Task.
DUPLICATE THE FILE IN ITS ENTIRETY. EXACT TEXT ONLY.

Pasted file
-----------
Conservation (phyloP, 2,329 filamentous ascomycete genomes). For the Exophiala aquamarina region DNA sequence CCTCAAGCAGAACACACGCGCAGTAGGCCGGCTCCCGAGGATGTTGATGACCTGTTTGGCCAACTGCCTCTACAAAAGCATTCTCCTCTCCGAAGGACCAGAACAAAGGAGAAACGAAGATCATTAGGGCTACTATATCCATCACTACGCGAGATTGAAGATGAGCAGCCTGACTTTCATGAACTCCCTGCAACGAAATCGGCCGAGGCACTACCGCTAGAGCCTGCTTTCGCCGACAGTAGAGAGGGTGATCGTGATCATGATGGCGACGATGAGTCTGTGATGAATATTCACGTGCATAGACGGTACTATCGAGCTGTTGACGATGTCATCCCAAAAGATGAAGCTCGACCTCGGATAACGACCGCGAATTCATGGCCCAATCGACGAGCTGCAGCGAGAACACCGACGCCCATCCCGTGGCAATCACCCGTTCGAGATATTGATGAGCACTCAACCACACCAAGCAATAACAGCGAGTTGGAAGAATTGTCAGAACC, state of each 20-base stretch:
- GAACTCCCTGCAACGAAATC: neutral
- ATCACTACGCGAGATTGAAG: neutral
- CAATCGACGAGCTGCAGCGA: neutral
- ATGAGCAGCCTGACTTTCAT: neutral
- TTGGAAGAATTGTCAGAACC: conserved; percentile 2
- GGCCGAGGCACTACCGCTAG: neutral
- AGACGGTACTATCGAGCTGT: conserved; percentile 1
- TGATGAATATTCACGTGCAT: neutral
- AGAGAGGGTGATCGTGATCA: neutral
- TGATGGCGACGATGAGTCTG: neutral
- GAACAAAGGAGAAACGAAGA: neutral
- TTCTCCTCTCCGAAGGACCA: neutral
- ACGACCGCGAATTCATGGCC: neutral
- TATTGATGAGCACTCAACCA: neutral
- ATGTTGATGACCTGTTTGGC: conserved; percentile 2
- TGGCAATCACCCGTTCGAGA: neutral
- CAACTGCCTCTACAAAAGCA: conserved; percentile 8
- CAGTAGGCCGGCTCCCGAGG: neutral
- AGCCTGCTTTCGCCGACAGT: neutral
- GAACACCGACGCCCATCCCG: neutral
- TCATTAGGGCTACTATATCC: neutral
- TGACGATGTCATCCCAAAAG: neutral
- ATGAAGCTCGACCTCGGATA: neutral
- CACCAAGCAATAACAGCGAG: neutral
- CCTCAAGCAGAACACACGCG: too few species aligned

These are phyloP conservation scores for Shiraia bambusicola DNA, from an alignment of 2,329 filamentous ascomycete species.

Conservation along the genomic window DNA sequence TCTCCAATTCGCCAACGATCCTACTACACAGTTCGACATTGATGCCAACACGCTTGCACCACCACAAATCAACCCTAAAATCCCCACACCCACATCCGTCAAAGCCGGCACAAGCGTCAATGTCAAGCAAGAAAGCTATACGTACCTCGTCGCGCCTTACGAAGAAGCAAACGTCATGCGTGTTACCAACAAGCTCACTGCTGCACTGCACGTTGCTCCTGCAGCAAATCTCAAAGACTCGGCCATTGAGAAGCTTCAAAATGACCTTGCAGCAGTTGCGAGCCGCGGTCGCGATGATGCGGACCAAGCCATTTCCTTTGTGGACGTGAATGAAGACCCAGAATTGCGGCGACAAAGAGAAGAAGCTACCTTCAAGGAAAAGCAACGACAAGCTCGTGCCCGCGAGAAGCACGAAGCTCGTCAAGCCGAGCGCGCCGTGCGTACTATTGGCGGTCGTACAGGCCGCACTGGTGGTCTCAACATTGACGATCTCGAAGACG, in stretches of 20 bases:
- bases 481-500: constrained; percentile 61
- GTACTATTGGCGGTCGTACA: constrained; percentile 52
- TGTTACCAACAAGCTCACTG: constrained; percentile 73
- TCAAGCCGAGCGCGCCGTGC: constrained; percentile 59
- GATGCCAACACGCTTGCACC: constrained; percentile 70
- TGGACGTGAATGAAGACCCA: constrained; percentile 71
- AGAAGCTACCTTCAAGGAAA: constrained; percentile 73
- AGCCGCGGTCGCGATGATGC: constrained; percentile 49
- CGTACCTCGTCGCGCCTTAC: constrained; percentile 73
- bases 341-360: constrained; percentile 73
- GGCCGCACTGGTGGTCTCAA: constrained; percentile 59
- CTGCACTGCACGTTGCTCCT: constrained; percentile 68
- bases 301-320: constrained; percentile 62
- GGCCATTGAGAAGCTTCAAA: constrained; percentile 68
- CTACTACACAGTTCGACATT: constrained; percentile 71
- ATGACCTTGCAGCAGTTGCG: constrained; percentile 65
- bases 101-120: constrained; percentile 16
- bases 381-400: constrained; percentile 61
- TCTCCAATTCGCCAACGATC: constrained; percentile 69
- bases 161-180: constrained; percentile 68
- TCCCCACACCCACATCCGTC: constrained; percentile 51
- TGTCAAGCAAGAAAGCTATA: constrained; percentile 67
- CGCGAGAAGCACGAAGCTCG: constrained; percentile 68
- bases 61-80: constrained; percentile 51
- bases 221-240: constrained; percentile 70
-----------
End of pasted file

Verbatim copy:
Conservation (phyloP, 2,329 filamentous ascomycete genomes). For the Exophiala aquamarina region DNA sequence CCTCAAGCAGAACACACGCGCAGTAGGCCGGCTCCCGAGGATGTTGATGACCTGTTTGGCCAACTGCCTCTACAAAAGCATTCTCCTCTCCGAAGGACCAGAACAAAGGAGAAACGAAGATCATTAGGGCTACTATATCCATCACTACGCGAGATTGAAGATGAGCAGCCTGACTTTCATGAACTCCCTGCAACGAAATCGGCCGAGGCACTACCGCTAGAGCCTGCTTTCGCCGACAGTAGAGAGGGTGATCGTGATCATGATGGCGACGATGAGTCTGTGATGAATATTCACGTGCATAGACGGTACTATCGAGCTGTTGACGATGTCATCCCAAAAGATGAAGCTCGACCTCGGATAACGACCGCGAATTCATGGCCCAATCGACGAGCTGCAGCGAGAACACCGACGCCCATCCCGTGGCAATCACCCGTTCGAGATATTGATGAGCACTCAACCACACCAAGCAATAACAGCGAGTTGGAAGAATTGTCAGAACC, state of each 20-base stretch:
- GAACTCCCTGCAACGAAATC: neutral
- ATCACTACGCGAGATTGAAG: neutral
- CAATCGACGAGCTGCAGCGA: neutral
- ATGAGCAGCCTGACTTTCAT: neutral
- TTGGAAGAATTGTCAGAACC: conserved; percentile 2
- GGCCGAGGCACTACCGCTAG: neutral
- AGACGGTACTATCGAGCTGT: conserved; percentile 1
- TGATGAATATTCACGTGCAT: neutral
- AGAGAGGGTGATCGTGATCA: neutral
- TGATGGCGACGATGAGTCTG: neutral
- GAACAAAGGAGAAACGAAGA: neutral
- TTCTCCTCTCCGAAGGACCA: neutral
- ACGACCGCGAATTCATGGCC: neutral
- TATTGATGAGCACTCAACCA: neutral
- ATGTTGATGACCTGTTTGGC: conserved; percentile 2
- TGGCAATCACCCGTTCGAGA: neutral
- CAACTGCCTCTACAAAAGCA: conserved; percentile 8
- CAGTAGGCCGGCTCCCGAGG: neutral
- AGCCTGCTTTCGCCGACAGT: neutral
- GAACACCGACGCCCATCCCG: neutral
- TCATTAGGGCTACTATATCC: neutral
- TGACGATGTCATCCCAAAAG: neutral
- ATGAAGCTCGACCTCGGATA: neutral
- CACCAAGCAATAACAGCGAG: neutral
- CCTCAAGCAGAACACACGCG: too few species aligned

These are phyloP conservation scores for Shiraia bambusicola DNA, from an alignment of 2,329 filamentous ascomycete species.

Conservation along the genomic window DNA sequence TCTCCAATTCGCCAACGATCCTACTACACAGTTCGACATTGATGCCAACACGCTTGCACCACCACAAATCAACCCTAAAATCCCCACACCCACATCCGTCAAAGCCGGCACAAGCGTCAATGTCAAGCAAGAAAGCTATACGTACCTCGTCGCGCCTTACGAAGAAGCAAACGTCATGCGTGTTACCAACAAGCTCACTGCTGCACTGCACGTTGCTCCTGCAGCAAATCTCAAAGACTCGGCCATTGAGAAGCTTCAAAATGACCTTGCAGCAGTTGCGAGCCGCGGTCGCGATGATGCGGACCAAGCCATTTCCTTTGTGGACGTGAATGAAGACCCAGAATTGCGGCGACAAAGAGAAGAAGCTACCTTCAAGGAAAAGCAACGACAAGCTCGTGCCCGCGAGAAGCACGAAGCTCGTCAAGCCGAGCGCGCCGTGCGTACTATTGGCGGTCGTACAGGCCGCACTGGTGGTCTCAACATTGACGATCTCGAAGACG, in stretches of 20 bases:
- bases 481-500: constrained; percentile 61
- GTACTATTGGCGGTCGTACA: constrained; percentile 52
- TGTTACCAACAAGCTCACTG: constrained; percentile 73
- TCAAGCCGAGCGCGCCGTGC: constrained; percentile 59
- GATGCCAACACGCTTGCACC: constrained; percentile 70
- TGGACGTGAATGAAGACCCA: constrained; percentile 71
- AGAAGCTACCTTCAAGGAAA: constrained; percentile 73
- AGCCGCGGTCGCGATGATGC: constrained; percentile 49
- CGTACCTCGTCGCGCCTTAC: constrained; percentile 73
- bases 341-360: constrained; percentile 73
- GGCCGCACTGGTGGTCTCAA: constrained; percentile 59
- CTGCACTGCACGTTGCTCCT: constrained; percentile 68
- bases 301-320: constrained; percentile 62
- GGCCATTGAGAAGCTTCAAA: constrained; percentile 68
- CTACTACACAGTTCGACATT: constrained; percentile 71
- ATGACCTTGCAGCAGTTGCG: constrained; percentile 65
- bases 101-120: constrained; percentile 16
- bases 381-400: constrained; percentile 61
- TCTCCAATTCGCCAACGATC: constrained; percentile 69
- bases 161-180: constrained; percentile 68
- TCCCCACACCCACATCCGTC: constrained; percentile 51
- TGTCAAGCAAGAAAGCTATA: constrained; percentile 67
- CGCGAGAAGCACGAAGCTCG: constrained; percentile 68
- bases 61-80: constrained; percentile 51
- bases 221-240: constrained; percentile 70